Ardashir, which was pronounced /ærtæxʃæɵræ/, has one of old. It is read and pronounced as Artaxérxēs, Αρταξέρξης in Greek, /ærtæxʃtær/, /ærtæxʃir/ in Middle Persian, Artašēs, Արտաշէս in Armenian, Ardashir means the one whose reign is based on honesty and justice. The first part of Artakhshir is adapted from the concept of justice known as Ṛta or Asha. Three of Achaemenid kings of kings and four of the local Shahs of Pars - known as Frataraka - were named Ardashir, examples of text remnants related to Ardashir I include his short inscription in Nagsh-e Rajab and Shapur Is inscription at the Kaba-ye Zartosht. Reports are texts that are written in languages and periods
The Roman emperor was the ruler of the Roman Empire during the imperial period. The emperors used a variety of different titles throughout history, often when a given Roman is described as becoming emperor in English, it reflects his taking of the title Augustus or Caesar. Another title often used was imperator, originally a military honorific, early Emperors used the title princeps. Emperors frequently amassed republican titles, notably Princeps Senatus, the first emperors reigned alone, emperors would sometimes rule with co-Emperors and divide administration of the Empire between them. The Romans considered the office of emperor to be distinct from that of a king, the first emperor, resolutely refused recognition as a monarch. Although Augustus could claim that his power was authentically republican, his successor, nonetheless, for the first three hundred years of Roman Emperors, from Augustus until Diocletian, a great effort was made to emphasize that the Emperors were the leaders of a Republic.
Elements of the Republican institutional framework were preserved until the end of the Western Empire. The Eastern emperors ultimately adopted the title of Basileus, which had meant king in Greek, but became a title reserved solely for the Roman emperor, other kings were referred to as rēgas. In addition to their office, some emperors were given divine status after death. The Western Roman Empire collapsed in the late 5th century, Romulus Augustulus is often considered to be the last emperor of the west after his forced abdication in 476, although Julius Nepos maintained a claim to the title until his death in 480. Constantine XI was the last Byzantine Roman emperor in Constantinople, dying in the Fall of Constantinople to the Ottomans in 1453, a Byzantine group of claimant Roman Emperors existed in the Empire of Trebizond until its conquest by the Ottomans in 1461. In western Europe the title of Roman Emperor was revived by Germanic rulers, the Holy Roman Emperors, in 800, at the end of the Roman Republic no new, and certainly no single, title indicated the individual who held supreme power.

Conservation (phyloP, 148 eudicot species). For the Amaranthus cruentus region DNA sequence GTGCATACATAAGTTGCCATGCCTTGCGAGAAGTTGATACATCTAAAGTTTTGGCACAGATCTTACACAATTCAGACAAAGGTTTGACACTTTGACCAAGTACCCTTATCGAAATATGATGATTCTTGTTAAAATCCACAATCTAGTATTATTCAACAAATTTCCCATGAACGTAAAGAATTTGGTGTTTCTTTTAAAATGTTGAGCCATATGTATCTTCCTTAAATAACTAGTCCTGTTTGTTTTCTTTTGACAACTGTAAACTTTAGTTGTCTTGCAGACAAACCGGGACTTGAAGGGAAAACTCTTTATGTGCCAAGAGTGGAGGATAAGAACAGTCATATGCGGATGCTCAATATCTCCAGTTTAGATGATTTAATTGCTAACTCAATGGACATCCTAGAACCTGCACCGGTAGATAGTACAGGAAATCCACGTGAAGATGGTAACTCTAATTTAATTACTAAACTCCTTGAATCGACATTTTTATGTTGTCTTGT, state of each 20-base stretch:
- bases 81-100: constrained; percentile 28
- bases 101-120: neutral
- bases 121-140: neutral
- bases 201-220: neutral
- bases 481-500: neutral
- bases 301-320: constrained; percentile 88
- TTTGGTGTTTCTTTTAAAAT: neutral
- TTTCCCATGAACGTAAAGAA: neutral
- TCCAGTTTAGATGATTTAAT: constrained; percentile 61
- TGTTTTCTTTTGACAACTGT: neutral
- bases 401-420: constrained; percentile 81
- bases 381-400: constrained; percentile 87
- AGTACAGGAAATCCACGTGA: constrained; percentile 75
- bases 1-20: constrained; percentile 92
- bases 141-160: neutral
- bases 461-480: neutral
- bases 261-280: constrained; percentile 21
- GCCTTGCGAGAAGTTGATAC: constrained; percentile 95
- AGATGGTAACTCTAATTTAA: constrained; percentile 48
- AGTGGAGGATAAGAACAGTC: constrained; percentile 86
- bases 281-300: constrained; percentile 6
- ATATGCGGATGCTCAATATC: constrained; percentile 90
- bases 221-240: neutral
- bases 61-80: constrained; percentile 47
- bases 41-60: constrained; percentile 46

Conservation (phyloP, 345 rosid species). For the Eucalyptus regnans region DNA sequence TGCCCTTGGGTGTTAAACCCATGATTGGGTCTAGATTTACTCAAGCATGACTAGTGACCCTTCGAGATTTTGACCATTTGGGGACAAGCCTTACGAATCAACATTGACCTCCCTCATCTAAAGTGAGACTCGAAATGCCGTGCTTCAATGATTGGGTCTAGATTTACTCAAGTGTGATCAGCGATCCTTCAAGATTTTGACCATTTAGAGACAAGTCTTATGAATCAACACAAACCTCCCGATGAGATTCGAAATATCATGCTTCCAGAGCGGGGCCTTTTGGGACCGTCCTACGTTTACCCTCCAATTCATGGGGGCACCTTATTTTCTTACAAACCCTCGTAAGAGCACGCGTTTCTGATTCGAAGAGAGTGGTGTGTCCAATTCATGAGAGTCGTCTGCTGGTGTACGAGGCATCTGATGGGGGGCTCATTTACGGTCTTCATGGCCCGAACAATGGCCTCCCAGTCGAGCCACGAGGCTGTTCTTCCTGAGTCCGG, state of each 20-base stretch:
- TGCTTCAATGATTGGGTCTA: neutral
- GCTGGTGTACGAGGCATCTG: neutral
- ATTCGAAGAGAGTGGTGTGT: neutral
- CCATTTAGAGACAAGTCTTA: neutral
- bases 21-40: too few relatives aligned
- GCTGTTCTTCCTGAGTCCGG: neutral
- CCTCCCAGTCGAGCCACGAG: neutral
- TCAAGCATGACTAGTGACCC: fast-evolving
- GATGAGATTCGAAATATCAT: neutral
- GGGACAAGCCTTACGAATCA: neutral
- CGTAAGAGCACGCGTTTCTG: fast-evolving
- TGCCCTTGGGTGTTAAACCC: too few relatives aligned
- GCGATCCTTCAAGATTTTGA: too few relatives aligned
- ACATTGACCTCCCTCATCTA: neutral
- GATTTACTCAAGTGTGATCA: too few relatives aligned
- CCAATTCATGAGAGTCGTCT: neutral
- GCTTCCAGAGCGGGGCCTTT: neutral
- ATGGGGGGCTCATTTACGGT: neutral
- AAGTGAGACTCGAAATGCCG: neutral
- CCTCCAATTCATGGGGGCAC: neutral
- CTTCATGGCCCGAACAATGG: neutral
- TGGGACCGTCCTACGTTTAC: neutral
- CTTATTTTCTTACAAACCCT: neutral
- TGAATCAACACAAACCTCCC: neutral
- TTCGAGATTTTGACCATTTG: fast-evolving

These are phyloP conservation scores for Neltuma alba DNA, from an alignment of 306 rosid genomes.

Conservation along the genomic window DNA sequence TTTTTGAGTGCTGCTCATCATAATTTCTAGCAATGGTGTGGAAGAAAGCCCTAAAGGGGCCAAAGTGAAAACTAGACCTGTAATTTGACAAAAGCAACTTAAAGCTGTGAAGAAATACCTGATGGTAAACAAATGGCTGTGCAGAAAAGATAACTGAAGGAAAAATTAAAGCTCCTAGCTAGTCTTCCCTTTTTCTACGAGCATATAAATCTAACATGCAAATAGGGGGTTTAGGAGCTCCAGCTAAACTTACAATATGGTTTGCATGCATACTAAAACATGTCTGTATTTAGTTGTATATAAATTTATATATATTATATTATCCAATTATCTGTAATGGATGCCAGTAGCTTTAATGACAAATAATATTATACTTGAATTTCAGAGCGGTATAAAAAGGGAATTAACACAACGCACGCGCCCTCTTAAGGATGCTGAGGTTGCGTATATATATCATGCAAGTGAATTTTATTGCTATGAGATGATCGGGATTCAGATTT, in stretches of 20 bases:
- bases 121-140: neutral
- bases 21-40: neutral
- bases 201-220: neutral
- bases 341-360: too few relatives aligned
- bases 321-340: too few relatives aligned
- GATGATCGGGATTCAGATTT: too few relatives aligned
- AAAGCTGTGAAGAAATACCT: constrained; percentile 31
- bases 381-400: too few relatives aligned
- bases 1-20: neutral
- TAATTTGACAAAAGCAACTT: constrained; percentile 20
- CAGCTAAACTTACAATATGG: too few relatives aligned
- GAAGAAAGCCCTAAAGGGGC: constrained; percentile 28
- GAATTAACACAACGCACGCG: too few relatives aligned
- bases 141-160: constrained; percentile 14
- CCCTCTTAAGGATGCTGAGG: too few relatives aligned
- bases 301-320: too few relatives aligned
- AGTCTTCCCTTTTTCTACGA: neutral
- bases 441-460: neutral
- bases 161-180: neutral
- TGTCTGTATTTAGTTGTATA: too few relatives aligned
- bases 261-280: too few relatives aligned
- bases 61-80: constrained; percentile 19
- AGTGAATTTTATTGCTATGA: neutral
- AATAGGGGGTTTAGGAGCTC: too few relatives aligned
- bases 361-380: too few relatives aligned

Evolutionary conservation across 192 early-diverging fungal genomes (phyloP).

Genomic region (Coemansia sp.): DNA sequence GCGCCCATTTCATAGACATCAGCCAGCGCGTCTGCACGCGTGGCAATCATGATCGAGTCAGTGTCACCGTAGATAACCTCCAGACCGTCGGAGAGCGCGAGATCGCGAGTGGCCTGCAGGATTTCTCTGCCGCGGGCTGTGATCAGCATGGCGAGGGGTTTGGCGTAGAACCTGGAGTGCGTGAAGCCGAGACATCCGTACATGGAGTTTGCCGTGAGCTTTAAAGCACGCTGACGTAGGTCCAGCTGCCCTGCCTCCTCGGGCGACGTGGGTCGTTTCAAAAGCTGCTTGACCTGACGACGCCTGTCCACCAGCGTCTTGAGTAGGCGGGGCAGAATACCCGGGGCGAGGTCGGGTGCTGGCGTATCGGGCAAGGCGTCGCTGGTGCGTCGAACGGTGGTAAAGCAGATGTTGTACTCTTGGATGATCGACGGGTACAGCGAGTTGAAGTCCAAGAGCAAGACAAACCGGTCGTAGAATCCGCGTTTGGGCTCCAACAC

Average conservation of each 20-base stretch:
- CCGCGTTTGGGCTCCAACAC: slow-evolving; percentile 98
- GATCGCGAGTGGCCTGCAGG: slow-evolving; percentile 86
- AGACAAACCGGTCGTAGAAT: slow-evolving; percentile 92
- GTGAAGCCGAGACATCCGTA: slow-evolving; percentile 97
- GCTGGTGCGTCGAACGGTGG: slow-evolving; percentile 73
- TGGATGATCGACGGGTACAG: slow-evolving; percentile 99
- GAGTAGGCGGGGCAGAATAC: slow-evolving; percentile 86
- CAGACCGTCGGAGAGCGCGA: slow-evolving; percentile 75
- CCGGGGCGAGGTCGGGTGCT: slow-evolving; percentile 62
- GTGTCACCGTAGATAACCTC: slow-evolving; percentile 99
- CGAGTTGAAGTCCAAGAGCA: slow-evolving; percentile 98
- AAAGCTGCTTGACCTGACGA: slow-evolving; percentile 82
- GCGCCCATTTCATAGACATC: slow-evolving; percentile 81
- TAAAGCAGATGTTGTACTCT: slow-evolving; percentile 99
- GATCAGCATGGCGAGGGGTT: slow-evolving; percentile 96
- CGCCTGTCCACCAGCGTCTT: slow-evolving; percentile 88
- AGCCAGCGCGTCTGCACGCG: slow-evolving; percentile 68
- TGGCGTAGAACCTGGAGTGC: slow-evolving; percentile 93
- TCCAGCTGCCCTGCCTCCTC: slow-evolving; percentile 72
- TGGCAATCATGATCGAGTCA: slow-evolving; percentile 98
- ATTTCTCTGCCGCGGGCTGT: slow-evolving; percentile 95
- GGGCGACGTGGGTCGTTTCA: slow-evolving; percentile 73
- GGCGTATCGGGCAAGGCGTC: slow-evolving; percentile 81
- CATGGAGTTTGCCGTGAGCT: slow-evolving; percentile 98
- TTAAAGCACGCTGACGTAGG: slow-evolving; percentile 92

Insofar as emperor could be seen as the English translation of imperator, Julius Caesar had been an emperor, Julius Caesar, unlike those after him, did so without the Senates vote and approval. Julius Caesar held the Republican offices of four times and dictator five times, was appointed dictator in perpetuity in 45 BC and had been pontifex maximus for a long period. He gained these positions by senatorial consent, by the time of his assassination, he was the most powerful man in the Roman world. In his will, Caesar appointed his adopted son Octavian as his heir, a decade after Caesars death, Octavians victory over his erstwhile ally Mark Antony at Actium put an end to any effective opposition and confirmed Octavians supremacy. His restoration of powers to the Senate and the people of Rome was a demonstration of his auctoritas, some historians such as Tacitus would say that even at Augustus death, the true restoration of the Republic might have been possible. Instead, Augustus actively prepared his adopted son Tiberius to be his successor, the Senate disputed the issue but eventually confirmed Tiberius as princeps
Shapur I, known as Shapur I the Great, was the second shahanshah of the Sasanian Empire. The dates of his reign are commonly given as 240/42 – 270/72 and he became the first Roman Emperor to be captured as a prisoner of war, causing instability in the Empire. As such, the battle is viewed as one of the worst disasters in Roman military history. The name Shapur is a combination of the word šāh and pūr, the name is derived from Old Iranian *xšāyaθiyahyā-puθra-. The name is attested in Manichaean sources as Shabuhr, while it is attested in Latin sources as Sapores and Sapor, Shapur was the son of Ardashir I, the founder of the Sasanian dynasty and whom Shapur succeeded. His mother was Lady Myrōd, who—according to legend—was an Arsacid princess, the Talmud cites a nickname for her, Ifra Hurmiz, after her bewitching beauty. Shapur had a brother named Ardashir, who would serve as governor of Kirman. Shapur may have had another brother with the same name, before an assembly of magnates, Ardashir judged him the gentlest, wisest and ablest of all his children and nominated him as his successor.